tetary, and W, D. Steele treasurer. W. S. Layton was
als.i elected stoker, in place of Charles McCollum

resigned. October 17lh a istilution and by-laws

were adopted, and twenty new members elected to
take the place oi those \\ ho refused to Berve.

The Steamer arrived October 9th, and the day fol-
lowing a public trial took place. Horizontal streams
..own 265 and 229 feet, through loo and 800

feet of hose, and a perpendicular stream over 218 feet.

At the lirst annual meeting of the company, held
Oct 8, 1874, Henry 0. I'.onnell was elected foreman,
and was re-elected yearly for six years, until October,
1880. At the last annual meeting, having become
exempt bv -even year-' -civic,-, he declined a re-elec-
tion, and a committee consisting of Charles E. I
rest, Richard Bedhead, and F. Ingersoll was ap-
pointed to draft resolutions, which w.re handsomely
engrossed and presented to him.

The present officers of the company are as follows;
I. ,11, B, F. Goodman, nice ling Coulter Can-
non as assistant foreman in 1877, the latter at that
time being appointed assistant chief engineer ; As-
sistant Foreman, Charles E. Deniarest; Secretary,
William 11. Nichols; Treasurer, Richard Bedhead.
M. R. Snyder was appointed assistant chief engineer

November, 1S74, and served until the summer of 1877.

Charles S. Steele, the present engineer, has faithfully

served the company in that capacity for six years.
being re-elected each year without opposition.

The follow ing have also served as officers since the

organization :

Bterelarla.— I'tmrlw 51. Woodruff, I'lmi ! ' ' ; ,u, I. L. Hallock,

John P. Pellet, Charlea E. Demueet
Trtiuurm— i '. K. Potter, R. F. Goodman, C. s. Steele, Hurry Lindeloy.
AaitlarU Engineer!. — C 51. WoodrnfT, Jacob llryaut, George Dcroareat, R.

I ,. o Im in, i " ' i -■ i i "- ! ■ , John K. r. -■!!,.

Stokers.— William s. Iji.vtou, Frv,l \«%-», Fr.iuk I.

Auitlanl Slokeri.—Frei Logos, Frank Losee, Wallace 51ycrs.


Oct. 24, 1873, twenty members were appointed by

the foreman of the steamer company to act a- b.088-
men, wiih Weslej Trusdell as foreman. The hoscmen
had charge of a large tw,,-\\ heeled jumper.

Both companies held meetings together, and were

virtually one company. Mr. Trusdell held the f,,ie-

manship until October, l*7i), when I I -ge Vangilder

was elected, with E. B. Wilkinson as assistant fore-

At the annual meeting iii 1878 the hose company
withdrew from the steamer company, and became a
separate company. The officers were George Van
odder. Foreman; Lewie M. Morford, Assistant Fore-
man : 1. 1-. 1 1 al lock. Secretary ; John C. Howell, Treas-
urer. These officers were continued in office until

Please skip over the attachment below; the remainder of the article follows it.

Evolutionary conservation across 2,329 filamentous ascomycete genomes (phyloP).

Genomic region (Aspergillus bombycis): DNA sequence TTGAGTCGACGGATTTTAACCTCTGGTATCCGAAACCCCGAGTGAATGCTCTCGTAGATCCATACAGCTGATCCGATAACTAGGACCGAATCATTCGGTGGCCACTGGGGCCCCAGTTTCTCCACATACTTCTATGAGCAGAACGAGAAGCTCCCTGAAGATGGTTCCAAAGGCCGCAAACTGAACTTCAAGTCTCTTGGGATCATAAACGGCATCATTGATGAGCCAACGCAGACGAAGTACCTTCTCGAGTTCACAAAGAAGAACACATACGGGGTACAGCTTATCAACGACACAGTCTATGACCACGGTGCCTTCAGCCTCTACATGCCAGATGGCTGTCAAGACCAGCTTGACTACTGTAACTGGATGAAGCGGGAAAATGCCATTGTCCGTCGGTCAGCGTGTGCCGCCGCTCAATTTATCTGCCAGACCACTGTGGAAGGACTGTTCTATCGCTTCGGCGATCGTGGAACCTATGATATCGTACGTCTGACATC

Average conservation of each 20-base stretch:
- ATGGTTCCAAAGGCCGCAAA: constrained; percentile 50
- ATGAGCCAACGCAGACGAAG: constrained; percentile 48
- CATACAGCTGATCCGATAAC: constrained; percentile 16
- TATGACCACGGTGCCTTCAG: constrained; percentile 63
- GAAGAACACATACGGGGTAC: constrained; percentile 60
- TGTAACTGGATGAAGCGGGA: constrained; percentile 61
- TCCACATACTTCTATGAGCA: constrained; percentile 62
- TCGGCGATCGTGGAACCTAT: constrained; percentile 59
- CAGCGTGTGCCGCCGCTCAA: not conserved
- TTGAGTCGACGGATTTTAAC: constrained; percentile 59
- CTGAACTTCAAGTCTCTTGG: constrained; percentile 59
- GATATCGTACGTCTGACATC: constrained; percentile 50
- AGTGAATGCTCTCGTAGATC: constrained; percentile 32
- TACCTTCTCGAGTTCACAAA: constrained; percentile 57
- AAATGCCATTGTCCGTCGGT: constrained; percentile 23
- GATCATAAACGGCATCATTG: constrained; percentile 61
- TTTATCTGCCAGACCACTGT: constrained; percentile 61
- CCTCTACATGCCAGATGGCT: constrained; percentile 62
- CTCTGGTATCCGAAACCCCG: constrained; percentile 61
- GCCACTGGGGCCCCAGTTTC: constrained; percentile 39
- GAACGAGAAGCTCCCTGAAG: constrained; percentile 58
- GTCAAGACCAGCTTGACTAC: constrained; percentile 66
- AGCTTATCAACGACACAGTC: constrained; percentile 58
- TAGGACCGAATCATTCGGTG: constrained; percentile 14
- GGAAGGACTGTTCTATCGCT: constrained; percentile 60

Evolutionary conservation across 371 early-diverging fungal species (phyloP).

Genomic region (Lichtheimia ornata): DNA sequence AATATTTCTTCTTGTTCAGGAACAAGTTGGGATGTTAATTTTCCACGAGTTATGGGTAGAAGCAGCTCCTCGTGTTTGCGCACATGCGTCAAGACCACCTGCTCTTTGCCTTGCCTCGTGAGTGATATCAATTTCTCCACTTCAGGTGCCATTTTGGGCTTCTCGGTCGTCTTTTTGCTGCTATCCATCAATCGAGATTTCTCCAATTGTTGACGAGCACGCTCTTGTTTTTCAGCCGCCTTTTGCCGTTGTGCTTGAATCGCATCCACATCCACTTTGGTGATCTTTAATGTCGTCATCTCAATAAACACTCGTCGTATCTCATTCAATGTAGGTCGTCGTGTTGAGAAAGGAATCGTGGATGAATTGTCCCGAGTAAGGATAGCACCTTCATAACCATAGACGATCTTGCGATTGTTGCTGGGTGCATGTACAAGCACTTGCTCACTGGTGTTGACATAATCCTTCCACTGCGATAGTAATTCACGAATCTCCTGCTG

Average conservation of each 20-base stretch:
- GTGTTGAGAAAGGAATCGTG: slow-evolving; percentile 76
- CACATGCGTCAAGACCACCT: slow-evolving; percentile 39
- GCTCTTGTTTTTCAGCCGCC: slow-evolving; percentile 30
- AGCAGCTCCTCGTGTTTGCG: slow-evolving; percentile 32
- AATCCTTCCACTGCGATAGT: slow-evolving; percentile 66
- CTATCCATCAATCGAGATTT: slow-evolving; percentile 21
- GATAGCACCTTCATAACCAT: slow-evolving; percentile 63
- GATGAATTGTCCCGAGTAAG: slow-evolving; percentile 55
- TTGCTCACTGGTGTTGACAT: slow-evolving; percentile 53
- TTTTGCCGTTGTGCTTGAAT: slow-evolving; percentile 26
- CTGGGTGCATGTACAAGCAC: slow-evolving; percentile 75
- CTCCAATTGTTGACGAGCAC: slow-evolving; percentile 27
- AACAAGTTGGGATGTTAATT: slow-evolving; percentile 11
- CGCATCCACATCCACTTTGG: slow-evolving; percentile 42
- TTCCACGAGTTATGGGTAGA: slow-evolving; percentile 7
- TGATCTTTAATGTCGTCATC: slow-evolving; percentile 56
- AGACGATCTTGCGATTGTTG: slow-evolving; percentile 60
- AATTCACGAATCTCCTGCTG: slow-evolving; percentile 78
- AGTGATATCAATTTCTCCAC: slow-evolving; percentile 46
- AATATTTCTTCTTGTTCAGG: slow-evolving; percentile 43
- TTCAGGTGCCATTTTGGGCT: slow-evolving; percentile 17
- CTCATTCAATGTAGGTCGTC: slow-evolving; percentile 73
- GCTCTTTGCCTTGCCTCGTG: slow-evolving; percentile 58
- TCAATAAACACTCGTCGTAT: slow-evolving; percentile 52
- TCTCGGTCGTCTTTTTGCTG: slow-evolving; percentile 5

January, 1880, when Lewis M. Morford "a- elected
foreman, and Barry 0. Byerson assistant foreman.

The present officers are: Foreman, Harry 0. Byer-
son; A— isiaut Foreman, l. 1.. Hallock; Secretary,
Isaac De Kay; Treasurer, .lame- E. Baldwin.

In September. 1879, the ho-,- company purchased a

tine parade-carriage of Humane steamer Company,
,,f Easton. The original cost of the carriag

ported a* (2500, and it was at one lime owned by a

Philadelphia company;. It was on exhibition at the



Centennial in Philadelphia in 1876, and took the first

Sept. 16, 1874, the steamer company visited Morris-
town and participated in the annual parade of that
department as the guests of Independent Hose Com-
pany. The following Christinas a committee of the
steamer company visited Morristown and presented
the Independents with a handsome silver pitcher.

Oct. 8, 1875, the department held its first parade.
Independent Hose Company of Morristown and
Hoboken Steamer Company, No. 1, participated, the
former the guest of the steamer company, and the
latter of the hand-engine company, No. 4, which had
been reorganized with E. A. Vernon as foreman, and
M. R. Shiner as assistant foreman. The parade was
witnessed by over 7000 people.

On Christmas day, 1875, a committee from Inde-
pendent Hose Company of Morristown visited New-
ton and presented the steamer company with a hand-
some pair of silver parade-trumpets.

Oct. 2, 1879, the steamer company participated in
the annual parade of the Middletown, N. Y., firemen
as the guests of Monhagen Hose Company. The same
day Kittatinny Hose Company were the guests of In-
dependent Hose Company of Morristown, and par-
ticipated in the annual parade at that place.

Jan. 30, 1880, a committee from the steamer com-
pany visited Middletown and presented Monhagen
Hose Company with a handsome swinging silver pit-
cher and goblets.

March 15, 1880, a committee of Kittatinny Hose
Company visited Morristown and presented Inde-
pendent Hose Company with a set of beautiful jar-

Feb. 19, 1880, Chief Engineer Crook was presented
with an elegant gold badge by Kittatinny Hose Com-

Sept. 30, 1880, the department celebrated its sev-